Joaquina and Relia have been neighbors in a little village close to Funhalouro in the Southeast of Mozambique for many years. The two friends spend hours to fetch water every day. Their village has no running water, no electricity and the nearest hospital is hours away.
It is a hot day in Pembe, a small town in the province of Inhambane in the Southeast of Mozambique. In the early morning hours men and women are waiting to queue for a month’s food aid ration. Most of them have walked for hours, others already arrived the day before.
“It was our first time to grow and sell medicinal herbs. And we didn’t expect it would change our lives.”
Thi Mom, 47, has a lot of responsibility resting on her slim shoulders. The mother-of-four not only cares for her children and young grandchild but also for her husband, who has a disability which means he has been unable to walk for the past nine years.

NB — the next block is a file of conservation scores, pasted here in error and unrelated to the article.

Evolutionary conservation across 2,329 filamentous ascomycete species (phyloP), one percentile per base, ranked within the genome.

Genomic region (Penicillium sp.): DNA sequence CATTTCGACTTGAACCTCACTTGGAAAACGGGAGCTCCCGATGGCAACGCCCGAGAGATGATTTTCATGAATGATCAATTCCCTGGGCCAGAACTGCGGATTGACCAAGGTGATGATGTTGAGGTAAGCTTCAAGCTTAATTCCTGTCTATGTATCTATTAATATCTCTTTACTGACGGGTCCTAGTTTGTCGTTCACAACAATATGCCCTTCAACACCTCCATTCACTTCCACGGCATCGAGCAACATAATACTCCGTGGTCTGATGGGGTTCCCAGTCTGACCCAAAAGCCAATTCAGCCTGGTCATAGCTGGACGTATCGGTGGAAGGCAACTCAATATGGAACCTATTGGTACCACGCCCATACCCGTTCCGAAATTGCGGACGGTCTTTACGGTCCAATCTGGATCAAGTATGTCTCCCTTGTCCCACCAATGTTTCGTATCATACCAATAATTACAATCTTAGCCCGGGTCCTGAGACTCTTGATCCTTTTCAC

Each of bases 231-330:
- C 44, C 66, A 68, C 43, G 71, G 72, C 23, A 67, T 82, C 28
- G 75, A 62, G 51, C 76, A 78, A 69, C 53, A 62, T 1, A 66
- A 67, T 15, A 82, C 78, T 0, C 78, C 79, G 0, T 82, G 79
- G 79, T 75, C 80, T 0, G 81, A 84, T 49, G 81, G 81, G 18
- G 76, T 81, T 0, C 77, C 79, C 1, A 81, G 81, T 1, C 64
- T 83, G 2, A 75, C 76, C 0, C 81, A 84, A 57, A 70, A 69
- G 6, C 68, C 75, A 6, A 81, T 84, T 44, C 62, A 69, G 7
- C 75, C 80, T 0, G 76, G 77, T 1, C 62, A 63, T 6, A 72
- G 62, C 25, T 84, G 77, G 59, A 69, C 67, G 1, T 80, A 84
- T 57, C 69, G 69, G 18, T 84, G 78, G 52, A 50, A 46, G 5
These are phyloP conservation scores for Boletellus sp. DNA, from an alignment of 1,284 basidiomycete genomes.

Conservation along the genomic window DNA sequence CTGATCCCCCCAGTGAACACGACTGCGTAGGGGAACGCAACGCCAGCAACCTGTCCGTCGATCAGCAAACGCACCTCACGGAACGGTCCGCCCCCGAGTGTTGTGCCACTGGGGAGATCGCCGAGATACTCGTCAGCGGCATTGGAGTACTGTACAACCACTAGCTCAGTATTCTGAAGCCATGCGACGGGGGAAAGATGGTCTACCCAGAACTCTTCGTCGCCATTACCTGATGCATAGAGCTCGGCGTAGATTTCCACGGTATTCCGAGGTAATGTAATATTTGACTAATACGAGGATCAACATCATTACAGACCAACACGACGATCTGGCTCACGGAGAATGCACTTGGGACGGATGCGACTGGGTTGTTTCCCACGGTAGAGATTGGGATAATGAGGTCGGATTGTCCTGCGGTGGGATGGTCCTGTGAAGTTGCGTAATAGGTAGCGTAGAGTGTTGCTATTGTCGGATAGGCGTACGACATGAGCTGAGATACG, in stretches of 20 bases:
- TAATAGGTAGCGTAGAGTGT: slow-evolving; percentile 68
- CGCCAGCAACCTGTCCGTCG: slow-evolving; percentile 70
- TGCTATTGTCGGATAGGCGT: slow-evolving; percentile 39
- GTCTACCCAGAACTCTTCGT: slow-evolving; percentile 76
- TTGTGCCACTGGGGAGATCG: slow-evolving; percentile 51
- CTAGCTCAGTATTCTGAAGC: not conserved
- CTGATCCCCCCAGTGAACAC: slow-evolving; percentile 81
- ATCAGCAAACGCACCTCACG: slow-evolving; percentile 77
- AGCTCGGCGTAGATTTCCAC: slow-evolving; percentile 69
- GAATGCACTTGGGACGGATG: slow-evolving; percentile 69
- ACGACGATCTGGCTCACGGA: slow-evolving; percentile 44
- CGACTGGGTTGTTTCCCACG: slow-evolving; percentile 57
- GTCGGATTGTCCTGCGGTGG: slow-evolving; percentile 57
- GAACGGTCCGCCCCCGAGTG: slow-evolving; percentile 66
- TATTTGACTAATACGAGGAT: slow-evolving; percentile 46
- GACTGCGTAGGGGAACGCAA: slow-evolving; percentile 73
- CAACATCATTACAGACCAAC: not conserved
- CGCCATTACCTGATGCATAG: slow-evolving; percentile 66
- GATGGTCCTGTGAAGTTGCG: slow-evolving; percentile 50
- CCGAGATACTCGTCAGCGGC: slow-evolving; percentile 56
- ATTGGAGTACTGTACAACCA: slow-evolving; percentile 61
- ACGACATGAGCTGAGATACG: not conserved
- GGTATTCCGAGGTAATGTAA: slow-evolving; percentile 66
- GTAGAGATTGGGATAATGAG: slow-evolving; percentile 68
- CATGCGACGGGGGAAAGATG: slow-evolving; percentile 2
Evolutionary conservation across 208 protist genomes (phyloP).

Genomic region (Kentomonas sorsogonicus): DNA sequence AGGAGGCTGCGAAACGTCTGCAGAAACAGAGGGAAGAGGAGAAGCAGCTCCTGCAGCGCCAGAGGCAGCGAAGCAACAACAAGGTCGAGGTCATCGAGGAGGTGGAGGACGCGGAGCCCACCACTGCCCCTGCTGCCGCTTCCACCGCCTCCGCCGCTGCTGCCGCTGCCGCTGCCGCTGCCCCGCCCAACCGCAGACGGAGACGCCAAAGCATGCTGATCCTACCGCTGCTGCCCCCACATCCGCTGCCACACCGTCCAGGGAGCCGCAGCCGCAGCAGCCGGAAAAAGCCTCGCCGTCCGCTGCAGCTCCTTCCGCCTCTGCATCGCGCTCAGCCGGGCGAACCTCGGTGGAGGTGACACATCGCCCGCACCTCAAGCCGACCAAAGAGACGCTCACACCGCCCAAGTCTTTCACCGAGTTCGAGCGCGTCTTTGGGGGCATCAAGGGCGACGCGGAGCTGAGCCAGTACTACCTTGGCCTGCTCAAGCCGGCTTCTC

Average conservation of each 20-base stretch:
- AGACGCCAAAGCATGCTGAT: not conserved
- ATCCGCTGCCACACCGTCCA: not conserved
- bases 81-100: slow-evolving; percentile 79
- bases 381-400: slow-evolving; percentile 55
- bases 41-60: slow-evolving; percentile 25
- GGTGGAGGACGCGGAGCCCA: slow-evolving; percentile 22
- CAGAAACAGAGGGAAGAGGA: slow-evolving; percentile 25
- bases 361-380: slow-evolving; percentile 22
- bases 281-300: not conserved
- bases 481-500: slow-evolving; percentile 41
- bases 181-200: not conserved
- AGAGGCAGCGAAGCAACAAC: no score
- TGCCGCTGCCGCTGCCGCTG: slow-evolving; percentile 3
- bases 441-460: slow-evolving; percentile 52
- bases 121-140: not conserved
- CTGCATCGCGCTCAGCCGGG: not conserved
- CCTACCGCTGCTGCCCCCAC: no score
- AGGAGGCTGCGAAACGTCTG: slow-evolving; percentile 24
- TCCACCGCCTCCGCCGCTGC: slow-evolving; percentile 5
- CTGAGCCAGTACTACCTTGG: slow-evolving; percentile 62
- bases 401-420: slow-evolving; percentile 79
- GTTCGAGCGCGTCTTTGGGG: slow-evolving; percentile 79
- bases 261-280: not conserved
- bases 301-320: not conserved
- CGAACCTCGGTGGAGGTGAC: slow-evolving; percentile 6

A disaster response should first and foremost meet people’s immediate needs to help them face the challenges caused by an emergency situation.
When disaster strikes, it is those with the least support who are some of the most affected. Maya, 54, has had no one but herself to rely on during the recent drought affecting much of Cambodia.
Imagine being pregnant but having to choose between eating enough food and drinking enough water. For the last month this has been the reality for Vann, 24, a young woman from Koh Kong in Cambodia.
The GFSA will ensure that smallholder farmers, particularly women, are empowered to feed their families and communities.